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The Naval Gold Medal

 

Following the first major naval action of the war with Revolutionary France, "the Glorious First of June", King George III signified his intention of instituting a Naval Gold Medal to reward the admirals and captains who were conspicuous for courage in that action, as well as those who might distinguish themselves on future occasions.  The Naval Gold Medal was to be the only campaign award for naval engagements during the years 1794-1815 and the medals issue was restricted to Flag Officers and Captains for services in specific actions:

 

Gold Medals (to Flag Officers and Captains) were issued by the Admiralty for Actions under mentioned:

Lord Howe's action of the 1st of June, 1794 Captain Michael Seymour, H.M.'s ship Amethyst, capture of Thetis, 10th November, 1808.
Lord St. Vincent's action, off Cape St. Vincent, 14th February, 1797 Captain Stewart, H.M.'s ship Seahorse, capture of Badere Zaffer, 6th July, 1808.
Lord Duncan's Battle off Camperdown, 11th October, 1797 Captain Mounsey, H.M.'s Sloop Bonne Citroyenne, capture of Furieuse, 6th July, 1809.
Lord Nelson's Battle of the Nile, 1st August, 1798 Captain William Hoste, H.M.'s ship Amphion, with H.M.'s ships Cerebus, Active, and Volage, action off Lissa, 13th March, 1811.
Captain Sir Edward Hamilton, H.M.'s ship Surprise, recapture of the Hermione, 25th October, 1799. Captain Christopher Cole, H.M.'s ship Caroline, capture of Banda Neira, 9th August, 1810.
Lord Nelson's Battle of Trafalgar, 21st October, 1805. Captain Talbot, H.M.'s ship Victorious, capture of Rivoli, 22nd April, 1812.
Sir Richard Strachan's action, 4th November, 1805 Captain Broke, H.M.'s ship Shannon, capture of Chespeake, 1st June, 1813.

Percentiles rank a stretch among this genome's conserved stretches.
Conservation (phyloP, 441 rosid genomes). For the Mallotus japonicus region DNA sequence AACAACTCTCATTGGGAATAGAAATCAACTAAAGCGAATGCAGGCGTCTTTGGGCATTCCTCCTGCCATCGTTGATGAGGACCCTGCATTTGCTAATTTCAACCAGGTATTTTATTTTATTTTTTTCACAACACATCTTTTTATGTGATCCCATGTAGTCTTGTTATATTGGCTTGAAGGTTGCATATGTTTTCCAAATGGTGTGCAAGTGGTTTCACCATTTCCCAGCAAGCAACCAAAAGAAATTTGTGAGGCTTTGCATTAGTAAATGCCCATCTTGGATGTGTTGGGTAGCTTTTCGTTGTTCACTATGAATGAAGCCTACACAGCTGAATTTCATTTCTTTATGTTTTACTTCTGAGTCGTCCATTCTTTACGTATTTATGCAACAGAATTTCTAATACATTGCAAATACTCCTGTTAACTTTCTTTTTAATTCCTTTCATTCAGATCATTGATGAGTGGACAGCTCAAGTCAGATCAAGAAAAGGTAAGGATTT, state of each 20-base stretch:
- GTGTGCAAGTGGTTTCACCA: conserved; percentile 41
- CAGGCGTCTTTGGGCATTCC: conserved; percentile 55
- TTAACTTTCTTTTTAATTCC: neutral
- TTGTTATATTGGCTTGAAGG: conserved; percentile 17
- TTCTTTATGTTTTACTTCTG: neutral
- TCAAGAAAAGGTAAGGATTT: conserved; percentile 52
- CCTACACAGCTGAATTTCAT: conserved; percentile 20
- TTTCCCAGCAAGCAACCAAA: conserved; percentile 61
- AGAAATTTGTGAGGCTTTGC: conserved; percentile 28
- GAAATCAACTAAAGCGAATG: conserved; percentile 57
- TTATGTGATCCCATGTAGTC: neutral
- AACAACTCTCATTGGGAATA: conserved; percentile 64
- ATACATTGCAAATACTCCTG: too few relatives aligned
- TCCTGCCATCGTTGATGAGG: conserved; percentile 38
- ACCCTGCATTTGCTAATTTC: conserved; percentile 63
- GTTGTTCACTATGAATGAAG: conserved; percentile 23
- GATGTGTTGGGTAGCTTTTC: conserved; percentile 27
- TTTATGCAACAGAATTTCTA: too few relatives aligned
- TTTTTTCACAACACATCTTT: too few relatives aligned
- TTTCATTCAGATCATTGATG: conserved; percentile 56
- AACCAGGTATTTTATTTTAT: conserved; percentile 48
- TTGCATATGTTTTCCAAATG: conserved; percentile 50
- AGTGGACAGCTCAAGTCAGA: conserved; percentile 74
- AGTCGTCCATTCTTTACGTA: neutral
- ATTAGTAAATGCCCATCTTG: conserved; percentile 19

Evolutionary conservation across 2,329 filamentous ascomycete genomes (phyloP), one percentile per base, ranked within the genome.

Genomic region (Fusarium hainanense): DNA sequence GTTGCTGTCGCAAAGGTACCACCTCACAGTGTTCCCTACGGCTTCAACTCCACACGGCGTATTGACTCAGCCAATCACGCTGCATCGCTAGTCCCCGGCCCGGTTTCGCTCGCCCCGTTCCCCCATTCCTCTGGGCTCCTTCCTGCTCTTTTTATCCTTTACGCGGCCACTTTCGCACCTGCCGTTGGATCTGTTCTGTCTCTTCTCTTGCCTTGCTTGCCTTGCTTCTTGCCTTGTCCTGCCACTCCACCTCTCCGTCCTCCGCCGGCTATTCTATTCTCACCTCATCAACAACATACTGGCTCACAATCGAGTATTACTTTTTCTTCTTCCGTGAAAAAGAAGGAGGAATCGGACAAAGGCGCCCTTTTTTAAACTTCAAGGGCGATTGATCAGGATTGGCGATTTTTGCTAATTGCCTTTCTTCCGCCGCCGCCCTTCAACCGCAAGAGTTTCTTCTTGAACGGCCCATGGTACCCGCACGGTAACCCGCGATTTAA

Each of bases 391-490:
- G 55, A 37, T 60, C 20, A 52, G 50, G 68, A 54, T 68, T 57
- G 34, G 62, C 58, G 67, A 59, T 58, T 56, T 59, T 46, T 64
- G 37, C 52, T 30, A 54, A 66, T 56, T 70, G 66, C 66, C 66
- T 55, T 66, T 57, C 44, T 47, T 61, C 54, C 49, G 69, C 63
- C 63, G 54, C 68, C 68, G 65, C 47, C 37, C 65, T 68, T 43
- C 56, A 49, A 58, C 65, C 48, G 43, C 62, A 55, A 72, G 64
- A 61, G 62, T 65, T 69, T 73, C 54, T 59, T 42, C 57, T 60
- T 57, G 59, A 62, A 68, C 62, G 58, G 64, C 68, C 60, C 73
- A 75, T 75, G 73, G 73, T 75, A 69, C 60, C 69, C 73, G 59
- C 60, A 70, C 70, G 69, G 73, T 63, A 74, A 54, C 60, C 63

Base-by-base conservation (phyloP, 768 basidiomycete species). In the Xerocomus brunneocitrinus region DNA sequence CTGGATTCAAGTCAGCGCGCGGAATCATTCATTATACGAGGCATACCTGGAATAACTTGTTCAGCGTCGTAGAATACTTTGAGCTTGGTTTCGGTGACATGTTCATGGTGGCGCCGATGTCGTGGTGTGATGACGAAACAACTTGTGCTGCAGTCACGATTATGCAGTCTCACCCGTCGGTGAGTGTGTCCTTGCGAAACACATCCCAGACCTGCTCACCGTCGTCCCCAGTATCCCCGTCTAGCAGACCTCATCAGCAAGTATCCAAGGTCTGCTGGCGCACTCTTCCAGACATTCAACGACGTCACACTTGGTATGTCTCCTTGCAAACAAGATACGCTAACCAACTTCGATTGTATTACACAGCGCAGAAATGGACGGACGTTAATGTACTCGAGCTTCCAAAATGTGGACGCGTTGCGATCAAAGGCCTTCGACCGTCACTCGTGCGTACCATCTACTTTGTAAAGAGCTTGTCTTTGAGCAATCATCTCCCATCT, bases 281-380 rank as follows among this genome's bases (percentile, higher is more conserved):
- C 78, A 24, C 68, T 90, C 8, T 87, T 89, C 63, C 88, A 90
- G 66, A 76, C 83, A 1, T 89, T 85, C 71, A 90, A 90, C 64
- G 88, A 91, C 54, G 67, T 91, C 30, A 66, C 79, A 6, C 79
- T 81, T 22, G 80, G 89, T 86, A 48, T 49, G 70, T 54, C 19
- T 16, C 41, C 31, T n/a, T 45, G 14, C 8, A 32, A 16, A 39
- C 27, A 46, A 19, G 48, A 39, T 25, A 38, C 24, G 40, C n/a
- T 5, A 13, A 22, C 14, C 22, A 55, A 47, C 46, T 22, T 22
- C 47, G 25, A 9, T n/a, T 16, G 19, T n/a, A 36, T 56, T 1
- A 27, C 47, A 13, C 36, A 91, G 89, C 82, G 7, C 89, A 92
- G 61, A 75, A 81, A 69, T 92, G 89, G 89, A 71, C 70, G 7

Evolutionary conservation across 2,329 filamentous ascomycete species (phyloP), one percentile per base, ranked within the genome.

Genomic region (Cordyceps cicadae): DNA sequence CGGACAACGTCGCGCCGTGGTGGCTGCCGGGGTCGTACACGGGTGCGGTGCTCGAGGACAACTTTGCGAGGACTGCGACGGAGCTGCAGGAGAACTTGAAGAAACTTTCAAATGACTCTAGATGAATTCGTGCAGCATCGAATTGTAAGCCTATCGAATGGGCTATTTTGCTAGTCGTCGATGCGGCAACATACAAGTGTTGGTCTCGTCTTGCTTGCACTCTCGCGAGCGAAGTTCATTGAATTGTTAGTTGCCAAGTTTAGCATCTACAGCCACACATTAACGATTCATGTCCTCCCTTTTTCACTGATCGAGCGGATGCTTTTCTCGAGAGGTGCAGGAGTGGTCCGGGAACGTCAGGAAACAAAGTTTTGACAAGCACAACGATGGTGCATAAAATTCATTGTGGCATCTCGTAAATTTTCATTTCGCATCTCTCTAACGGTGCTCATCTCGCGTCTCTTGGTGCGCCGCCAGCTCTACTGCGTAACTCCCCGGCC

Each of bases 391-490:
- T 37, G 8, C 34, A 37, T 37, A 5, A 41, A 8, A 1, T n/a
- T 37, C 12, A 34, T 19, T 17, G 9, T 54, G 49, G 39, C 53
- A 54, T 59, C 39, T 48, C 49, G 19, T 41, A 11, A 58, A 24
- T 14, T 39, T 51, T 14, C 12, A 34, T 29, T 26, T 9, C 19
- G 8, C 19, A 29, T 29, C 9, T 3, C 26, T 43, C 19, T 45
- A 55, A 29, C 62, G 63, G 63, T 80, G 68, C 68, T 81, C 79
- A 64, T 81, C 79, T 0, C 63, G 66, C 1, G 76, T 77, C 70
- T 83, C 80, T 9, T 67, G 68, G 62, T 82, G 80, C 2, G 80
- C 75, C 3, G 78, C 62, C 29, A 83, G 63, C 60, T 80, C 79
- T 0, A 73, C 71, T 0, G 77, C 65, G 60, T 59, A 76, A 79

Sir John Duckworth's action, off St. Domingo, 6th February, 1806. Captain E. Palmer, H.M.'s ship Hebrus, capture of L'Etoile, 27th March, 1814.
Captain Brisbane, H. M.'s ship Arethusa, with H.M.'s ships Anson, Fisgard and Latona, capture of the Island of Caraçoa, 1st January, 1807. Captain H. Hope, H.M.'s ship Endymion, action with President, 15th January, 1815.

 

 Two different sizes of medal were struck. The larger medal was given only to flag officers, commodores and captains-of-the-fleet; the smaller medal went to captains of ships of the line. The large medal which is 2.125 in. in diameter has on the obverse a figure of Victory, standing on the prow of an antique galley and placing a wreath of laurel to Britannia, who wears a helmet and stands on the galley, having at her side an oval shield charged with the crosses of the Union Flag. Britannia's her right foot resting on a helmet and holding a spear in her left hand. The reverse bears a wreath of oak and laurel, within which are engraved the name and rank of the officer, the event for which the medal was conferred and the date. Some recipients of the first medals also received a gold chain, but thereafter the medal was worn suspended from a white ribbon, with dark blue edges, 44mm. wide, round the neck.

Only 22 large medals were ever awarded and only one person received three, Lord Nelson, for St. Vincent, the Nile, and posthumously for Trafalgar. The latter contradicted the previous ruling that medals would not be given to the next-of-kin of officers who had been killed in action.